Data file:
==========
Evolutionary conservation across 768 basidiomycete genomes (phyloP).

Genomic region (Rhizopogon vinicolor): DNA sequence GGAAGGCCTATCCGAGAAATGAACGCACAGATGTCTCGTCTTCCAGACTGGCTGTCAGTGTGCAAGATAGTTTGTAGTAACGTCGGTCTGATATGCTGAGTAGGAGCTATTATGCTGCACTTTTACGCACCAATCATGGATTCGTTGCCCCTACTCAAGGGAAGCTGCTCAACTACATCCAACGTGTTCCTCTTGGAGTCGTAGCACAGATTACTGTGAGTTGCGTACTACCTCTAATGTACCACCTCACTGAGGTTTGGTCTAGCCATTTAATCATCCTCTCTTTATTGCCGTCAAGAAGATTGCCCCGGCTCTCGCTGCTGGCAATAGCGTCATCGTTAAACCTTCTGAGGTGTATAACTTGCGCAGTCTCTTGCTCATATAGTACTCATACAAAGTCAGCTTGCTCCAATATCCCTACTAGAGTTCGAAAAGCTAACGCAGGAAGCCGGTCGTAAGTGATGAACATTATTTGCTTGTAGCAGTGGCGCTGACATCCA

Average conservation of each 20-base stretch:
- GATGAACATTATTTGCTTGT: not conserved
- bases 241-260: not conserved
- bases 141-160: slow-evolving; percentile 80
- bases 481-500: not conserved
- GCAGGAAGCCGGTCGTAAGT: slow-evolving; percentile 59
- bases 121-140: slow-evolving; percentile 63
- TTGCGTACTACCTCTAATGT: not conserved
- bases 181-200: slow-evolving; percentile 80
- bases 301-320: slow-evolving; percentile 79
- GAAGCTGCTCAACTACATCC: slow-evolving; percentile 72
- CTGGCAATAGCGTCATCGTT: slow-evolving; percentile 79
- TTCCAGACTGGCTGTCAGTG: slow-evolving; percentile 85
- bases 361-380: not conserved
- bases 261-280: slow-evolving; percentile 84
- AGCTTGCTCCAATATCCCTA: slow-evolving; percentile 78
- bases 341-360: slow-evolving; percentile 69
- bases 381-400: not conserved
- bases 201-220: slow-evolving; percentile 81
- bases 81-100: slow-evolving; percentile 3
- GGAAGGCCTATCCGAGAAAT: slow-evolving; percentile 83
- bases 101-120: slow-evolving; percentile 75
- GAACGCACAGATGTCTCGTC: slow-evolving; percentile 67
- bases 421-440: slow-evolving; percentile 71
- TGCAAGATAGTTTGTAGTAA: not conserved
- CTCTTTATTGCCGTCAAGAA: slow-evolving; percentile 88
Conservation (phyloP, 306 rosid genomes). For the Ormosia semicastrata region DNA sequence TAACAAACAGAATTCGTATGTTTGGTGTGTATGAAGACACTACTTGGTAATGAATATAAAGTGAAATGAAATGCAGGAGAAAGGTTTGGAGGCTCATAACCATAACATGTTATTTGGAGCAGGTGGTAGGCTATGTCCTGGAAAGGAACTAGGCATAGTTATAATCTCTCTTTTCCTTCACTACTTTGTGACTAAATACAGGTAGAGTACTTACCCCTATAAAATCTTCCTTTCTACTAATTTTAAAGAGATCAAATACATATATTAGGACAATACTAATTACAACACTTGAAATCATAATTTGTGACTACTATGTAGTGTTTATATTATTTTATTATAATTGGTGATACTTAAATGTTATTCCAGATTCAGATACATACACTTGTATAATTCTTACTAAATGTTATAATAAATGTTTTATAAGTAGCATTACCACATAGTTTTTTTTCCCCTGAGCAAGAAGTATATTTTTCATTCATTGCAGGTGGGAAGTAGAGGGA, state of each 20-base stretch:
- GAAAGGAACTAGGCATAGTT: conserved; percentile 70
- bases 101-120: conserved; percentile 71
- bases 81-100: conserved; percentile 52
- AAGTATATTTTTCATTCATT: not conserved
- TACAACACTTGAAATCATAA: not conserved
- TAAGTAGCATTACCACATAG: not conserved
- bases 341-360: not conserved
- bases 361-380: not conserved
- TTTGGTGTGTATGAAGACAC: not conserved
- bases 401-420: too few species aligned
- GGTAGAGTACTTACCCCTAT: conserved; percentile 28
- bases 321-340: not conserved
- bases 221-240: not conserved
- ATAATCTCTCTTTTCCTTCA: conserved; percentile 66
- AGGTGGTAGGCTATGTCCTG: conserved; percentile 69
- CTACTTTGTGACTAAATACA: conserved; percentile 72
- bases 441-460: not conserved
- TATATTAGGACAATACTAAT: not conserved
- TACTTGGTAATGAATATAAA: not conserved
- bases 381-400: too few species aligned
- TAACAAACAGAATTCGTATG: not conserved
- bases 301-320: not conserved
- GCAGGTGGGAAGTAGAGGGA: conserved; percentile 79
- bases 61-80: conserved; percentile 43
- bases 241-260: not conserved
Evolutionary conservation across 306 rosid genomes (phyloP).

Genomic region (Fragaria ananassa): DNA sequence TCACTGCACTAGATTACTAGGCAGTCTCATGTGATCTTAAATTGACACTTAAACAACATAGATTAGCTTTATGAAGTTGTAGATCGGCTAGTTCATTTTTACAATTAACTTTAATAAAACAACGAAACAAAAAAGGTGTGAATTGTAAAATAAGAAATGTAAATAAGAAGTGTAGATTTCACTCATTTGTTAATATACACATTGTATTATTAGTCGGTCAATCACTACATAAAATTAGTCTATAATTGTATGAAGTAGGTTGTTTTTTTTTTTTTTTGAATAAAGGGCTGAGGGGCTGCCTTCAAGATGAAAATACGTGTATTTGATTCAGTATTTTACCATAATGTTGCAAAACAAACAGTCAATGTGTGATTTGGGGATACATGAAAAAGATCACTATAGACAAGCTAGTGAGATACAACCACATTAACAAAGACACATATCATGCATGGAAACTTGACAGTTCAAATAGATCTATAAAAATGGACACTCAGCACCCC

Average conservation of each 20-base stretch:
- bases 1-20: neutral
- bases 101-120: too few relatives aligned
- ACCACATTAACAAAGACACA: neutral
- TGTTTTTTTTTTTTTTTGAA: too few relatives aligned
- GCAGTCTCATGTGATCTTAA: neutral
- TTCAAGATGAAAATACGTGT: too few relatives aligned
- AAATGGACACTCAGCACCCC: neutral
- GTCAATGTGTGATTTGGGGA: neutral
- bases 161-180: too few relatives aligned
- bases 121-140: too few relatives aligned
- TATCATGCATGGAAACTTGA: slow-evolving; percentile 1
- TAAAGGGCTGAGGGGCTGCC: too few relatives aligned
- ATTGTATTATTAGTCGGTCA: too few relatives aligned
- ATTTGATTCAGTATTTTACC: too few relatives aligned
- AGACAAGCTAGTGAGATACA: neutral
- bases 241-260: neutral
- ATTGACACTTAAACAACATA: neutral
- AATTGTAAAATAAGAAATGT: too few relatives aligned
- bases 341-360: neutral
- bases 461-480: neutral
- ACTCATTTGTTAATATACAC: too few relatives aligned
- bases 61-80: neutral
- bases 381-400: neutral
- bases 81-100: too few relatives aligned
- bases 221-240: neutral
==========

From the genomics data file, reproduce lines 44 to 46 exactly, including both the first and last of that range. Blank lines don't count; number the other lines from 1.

- AGGTGGTAGGCTATGTCCTG: conserved; percentile 69
- CTACTTTGTGACTAAATACA: conserved; percentile 72
- bases 441-460: not conserved